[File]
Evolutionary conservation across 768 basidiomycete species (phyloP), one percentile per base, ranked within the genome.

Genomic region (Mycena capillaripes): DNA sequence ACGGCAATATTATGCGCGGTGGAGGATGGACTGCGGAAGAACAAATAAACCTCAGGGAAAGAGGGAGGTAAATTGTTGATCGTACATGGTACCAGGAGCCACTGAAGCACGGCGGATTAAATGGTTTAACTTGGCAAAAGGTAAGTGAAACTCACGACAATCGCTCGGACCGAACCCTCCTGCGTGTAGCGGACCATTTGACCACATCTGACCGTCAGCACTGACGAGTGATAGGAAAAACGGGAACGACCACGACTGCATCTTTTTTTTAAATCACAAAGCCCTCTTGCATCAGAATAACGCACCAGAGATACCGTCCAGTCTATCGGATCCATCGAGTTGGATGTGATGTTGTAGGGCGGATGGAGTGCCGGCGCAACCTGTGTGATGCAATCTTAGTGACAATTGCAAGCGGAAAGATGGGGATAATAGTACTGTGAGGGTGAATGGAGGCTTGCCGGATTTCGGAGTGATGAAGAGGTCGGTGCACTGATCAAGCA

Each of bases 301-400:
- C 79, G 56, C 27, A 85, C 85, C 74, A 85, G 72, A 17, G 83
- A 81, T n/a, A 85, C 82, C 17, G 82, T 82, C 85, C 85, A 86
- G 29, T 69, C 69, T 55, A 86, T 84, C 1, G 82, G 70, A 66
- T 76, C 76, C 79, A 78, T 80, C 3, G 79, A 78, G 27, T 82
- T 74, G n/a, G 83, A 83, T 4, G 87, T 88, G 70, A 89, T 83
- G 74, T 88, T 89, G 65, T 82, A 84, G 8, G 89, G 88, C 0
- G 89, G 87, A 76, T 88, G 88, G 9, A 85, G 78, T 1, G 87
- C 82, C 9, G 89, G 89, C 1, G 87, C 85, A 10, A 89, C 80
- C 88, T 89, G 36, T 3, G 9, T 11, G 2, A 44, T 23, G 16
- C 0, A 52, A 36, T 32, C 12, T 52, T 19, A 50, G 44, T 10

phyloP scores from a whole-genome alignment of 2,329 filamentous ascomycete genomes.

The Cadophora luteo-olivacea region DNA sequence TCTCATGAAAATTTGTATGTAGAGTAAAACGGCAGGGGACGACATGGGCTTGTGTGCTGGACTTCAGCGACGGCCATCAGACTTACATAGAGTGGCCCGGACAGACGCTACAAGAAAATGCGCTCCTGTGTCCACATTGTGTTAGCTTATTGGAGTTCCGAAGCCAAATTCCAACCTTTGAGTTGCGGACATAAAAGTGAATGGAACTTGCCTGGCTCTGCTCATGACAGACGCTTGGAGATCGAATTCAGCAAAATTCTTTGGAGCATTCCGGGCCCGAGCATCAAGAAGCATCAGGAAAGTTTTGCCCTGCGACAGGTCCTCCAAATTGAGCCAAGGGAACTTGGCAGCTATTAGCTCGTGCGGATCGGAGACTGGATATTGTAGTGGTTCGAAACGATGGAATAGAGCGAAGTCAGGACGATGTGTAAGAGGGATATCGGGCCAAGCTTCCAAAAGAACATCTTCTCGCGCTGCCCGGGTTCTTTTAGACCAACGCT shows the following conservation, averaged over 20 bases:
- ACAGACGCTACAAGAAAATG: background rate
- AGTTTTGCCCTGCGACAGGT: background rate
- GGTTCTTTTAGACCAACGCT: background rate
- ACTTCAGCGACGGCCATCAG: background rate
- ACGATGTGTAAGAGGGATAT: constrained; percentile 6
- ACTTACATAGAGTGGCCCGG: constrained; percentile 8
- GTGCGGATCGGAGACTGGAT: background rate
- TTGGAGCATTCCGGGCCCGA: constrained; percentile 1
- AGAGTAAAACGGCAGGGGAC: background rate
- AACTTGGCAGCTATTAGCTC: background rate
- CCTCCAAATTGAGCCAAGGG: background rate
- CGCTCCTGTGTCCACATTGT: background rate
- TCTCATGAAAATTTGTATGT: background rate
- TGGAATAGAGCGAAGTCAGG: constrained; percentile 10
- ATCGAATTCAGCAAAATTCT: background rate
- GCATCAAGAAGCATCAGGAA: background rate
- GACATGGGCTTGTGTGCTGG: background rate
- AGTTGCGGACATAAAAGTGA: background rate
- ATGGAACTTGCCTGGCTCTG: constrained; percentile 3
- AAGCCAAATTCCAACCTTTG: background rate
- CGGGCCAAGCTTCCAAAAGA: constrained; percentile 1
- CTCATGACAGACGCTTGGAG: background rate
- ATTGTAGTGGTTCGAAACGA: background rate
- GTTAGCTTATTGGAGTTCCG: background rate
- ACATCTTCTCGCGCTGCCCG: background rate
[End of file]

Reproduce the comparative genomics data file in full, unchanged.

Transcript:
Evolutionary conservation across 768 basidiomycete species (phyloP), one percentile per base, ranked within the genome.

Genomic region (Mycena capillaripes): DNA sequence ACGGCAATATTATGCGCGGTGGAGGATGGACTGCGGAAGAACAAATAAACCTCAGGGAAAGAGGGAGGTAAATTGTTGATCGTACATGGTACCAGGAGCCACTGAAGCACGGCGGATTAAATGGTTTAACTTGGCAAAAGGTAAGTGAAACTCACGACAATCGCTCGGACCGAACCCTCCTGCGTGTAGCGGACCATTTGACCACATCTGACCGTCAGCACTGACGAGTGATAGGAAAAACGGGAACGACCACGACTGCATCTTTTTTTTAAATCACAAAGCCCTCTTGCATCAGAATAACGCACCAGAGATACCGTCCAGTCTATCGGATCCATCGAGTTGGATGTGATGTTGTAGGGCGGATGGAGTGCCGGCGCAACCTGTGTGATGCAATCTTAGTGACAATTGCAAGCGGAAAGATGGGGATAATAGTACTGTGAGGGTGAATGGAGGCTTGCCGGATTTCGGAGTGATGAAGAGGTCGGTGCACTGATCAAGCA

Each of bases 301-400:
- C 79, G 56, C 27, A 85, C 85, C 74, A 85, G 72, A 17, G 83
- A 81, T n/a, A 85, C 82, C 17, G 82, T 82, C 85, C 85, A 86
- G 29, T 69, C 69, T 55, A 86, T 84, C 1, G 82, G 70, A 66
- T 76, C 76, C 79, A 78, T 80, C 3, G 79, A 78, G 27, T 82
- T 74, G n/a, G 83, A 83, T 4, G 87, T 88, G 70, A 89, T 83
- G 74, T 88, T 89, G 65, T 82, A 84, G 8, G 89, G 88, C 0
- G 89, G 87, A 76, T 88, G 88, G 9, A 85, G 78, T 1, G 87
- C 82, C 9, G 89, G 89, C 1, G 87, C 85, A 10, A 89, C 80
- C 88, T 89, G 36, T 3, G 9, T 11, G 2, A 44, T 23, G 16
- C 0, A 52, A 36, T 32, C 12, T 52, T 19, A 50, G 44, T 10

phyloP scores from a whole-genome alignment of 2,329 filamentous ascomycete genomes.

The Cadophora luteo-olivacea region DNA sequence TCTCATGAAAATTTGTATGTAGAGTAAAACGGCAGGGGACGACATGGGCTTGTGTGCTGGACTTCAGCGACGGCCATCAGACTTACATAGAGTGGCCCGGACAGACGCTACAAGAAAATGCGCTCCTGTGTCCACATTGTGTTAGCTTATTGGAGTTCCGAAGCCAAATTCCAACCTTTGAGTTGCGGACATAAAAGTGAATGGAACTTGCCTGGCTCTGCTCATGACAGACGCTTGGAGATCGAATTCAGCAAAATTCTTTGGAGCATTCCGGGCCCGAGCATCAAGAAGCATCAGGAAAGTTTTGCCCTGCGACAGGTCCTCCAAATTGAGCCAAGGGAACTTGGCAGCTATTAGCTCGTGCGGATCGGAGACTGGATATTGTAGTGGTTCGAAACGATGGAATAGAGCGAAGTCAGGACGATGTGTAAGAGGGATATCGGGCCAAGCTTCCAAAAGAACATCTTCTCGCGCTGCCCGGGTTCTTTTAGACCAACGCT shows the following conservation, averaged over 20 bases:
- ACAGACGCTACAAGAAAATG: background rate
- AGTTTTGCCCTGCGACAGGT: background rate
- GGTTCTTTTAGACCAACGCT: background rate
- ACTTCAGCGACGGCCATCAG: background rate
- ACGATGTGTAAGAGGGATAT: constrained; percentile 6
- ACTTACATAGAGTGGCCCGG: constrained; percentile 8
- GTGCGGATCGGAGACTGGAT: background rate
- TTGGAGCATTCCGGGCCCGA: constrained; percentile 1
- AGAGTAAAACGGCAGGGGAC: background rate
- AACTTGGCAGCTATTAGCTC: background rate
- CCTCCAAATTGAGCCAAGGG: background rate
- CGCTCCTGTGTCCACATTGT: background rate
- TCTCATGAAAATTTGTATGT: background rate
- TGGAATAGAGCGAAGTCAGG: constrained; percentile 10
- ATCGAATTCAGCAAAATTCT: background rate
- GCATCAAGAAGCATCAGGAA: background rate
- GACATGGGCTTGTGTGCTGG: background rate
- AGTTGCGGACATAAAAGTGA: background rate
- ATGGAACTTGCCTGGCTCTG: constrained; percentile 3
- AAGCCAAATTCCAACCTTTG: background rate
- CGGGCCAAGCTTCCAAAAGA: constrained; percentile 1
- CTCATGACAGACGCTTGGAG: background rate
- ATTGTAGTGGTTCGAAACGA: background rate
- GTTAGCTTATTGGAGTTCCG: background rate
- ACATCTTCTCGCGCTGCCCG: background rate